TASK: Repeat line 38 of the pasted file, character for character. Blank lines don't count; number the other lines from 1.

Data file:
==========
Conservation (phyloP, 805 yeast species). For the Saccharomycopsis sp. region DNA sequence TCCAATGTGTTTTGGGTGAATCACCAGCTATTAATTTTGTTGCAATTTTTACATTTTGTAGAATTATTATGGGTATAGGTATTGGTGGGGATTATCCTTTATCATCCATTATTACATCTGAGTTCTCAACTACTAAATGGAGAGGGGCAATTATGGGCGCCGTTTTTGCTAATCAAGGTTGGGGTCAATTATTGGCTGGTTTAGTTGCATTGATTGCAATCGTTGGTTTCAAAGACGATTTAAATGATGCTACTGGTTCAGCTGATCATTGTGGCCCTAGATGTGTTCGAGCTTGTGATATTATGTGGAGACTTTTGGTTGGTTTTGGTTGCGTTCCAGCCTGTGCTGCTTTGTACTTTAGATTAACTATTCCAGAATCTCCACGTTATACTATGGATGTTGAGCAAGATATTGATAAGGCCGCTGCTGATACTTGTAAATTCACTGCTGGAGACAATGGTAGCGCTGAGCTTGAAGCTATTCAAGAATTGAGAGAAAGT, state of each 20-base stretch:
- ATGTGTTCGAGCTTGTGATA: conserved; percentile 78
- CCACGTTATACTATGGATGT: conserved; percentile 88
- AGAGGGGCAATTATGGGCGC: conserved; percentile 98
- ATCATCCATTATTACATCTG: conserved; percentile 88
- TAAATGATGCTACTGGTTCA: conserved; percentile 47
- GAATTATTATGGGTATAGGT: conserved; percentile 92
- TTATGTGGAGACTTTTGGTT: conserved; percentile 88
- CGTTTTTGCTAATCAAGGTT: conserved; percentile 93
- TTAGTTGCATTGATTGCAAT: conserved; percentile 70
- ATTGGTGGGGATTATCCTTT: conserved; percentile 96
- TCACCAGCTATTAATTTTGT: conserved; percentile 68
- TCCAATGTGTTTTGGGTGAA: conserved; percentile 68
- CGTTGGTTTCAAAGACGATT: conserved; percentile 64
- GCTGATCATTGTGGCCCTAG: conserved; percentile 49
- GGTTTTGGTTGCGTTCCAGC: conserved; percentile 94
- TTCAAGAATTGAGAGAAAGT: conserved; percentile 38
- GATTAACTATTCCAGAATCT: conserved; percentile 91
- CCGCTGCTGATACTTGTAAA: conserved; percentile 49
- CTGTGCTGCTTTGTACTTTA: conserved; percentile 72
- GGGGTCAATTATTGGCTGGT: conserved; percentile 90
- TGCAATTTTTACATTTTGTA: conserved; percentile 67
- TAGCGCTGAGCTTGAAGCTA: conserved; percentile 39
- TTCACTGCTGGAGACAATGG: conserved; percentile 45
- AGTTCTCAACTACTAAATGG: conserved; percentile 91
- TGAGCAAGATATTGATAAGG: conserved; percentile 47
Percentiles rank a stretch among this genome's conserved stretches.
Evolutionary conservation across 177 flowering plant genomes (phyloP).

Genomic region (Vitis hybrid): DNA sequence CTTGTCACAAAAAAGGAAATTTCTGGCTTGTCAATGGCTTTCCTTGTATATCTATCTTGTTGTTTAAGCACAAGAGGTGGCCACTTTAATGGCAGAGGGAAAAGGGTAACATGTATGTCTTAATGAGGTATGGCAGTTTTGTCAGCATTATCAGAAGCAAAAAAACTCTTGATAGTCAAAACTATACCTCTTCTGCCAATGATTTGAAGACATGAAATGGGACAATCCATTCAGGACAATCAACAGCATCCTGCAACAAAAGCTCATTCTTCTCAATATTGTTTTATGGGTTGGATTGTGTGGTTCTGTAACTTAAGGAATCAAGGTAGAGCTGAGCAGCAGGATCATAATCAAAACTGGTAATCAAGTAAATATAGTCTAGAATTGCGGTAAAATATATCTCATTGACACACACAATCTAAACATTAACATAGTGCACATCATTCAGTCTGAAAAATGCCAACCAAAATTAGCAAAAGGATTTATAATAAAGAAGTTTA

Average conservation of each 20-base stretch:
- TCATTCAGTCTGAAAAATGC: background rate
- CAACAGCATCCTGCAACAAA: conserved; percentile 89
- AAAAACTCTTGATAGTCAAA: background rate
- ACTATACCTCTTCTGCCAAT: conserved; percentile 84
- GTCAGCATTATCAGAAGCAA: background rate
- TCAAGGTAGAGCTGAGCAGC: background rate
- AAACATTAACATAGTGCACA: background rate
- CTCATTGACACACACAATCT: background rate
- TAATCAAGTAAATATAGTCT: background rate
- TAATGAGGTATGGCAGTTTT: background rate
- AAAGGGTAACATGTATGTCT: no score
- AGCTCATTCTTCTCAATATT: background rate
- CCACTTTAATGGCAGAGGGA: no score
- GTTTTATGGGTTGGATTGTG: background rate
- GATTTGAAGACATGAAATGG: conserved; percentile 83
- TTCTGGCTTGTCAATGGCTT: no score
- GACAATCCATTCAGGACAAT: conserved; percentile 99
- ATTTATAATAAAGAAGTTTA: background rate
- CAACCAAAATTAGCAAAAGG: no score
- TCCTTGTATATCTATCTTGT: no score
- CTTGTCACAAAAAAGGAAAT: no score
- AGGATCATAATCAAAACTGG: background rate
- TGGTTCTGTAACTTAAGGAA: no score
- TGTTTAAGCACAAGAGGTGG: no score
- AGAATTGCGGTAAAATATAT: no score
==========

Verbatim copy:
- CTCATTGACACACACAATCT: background rate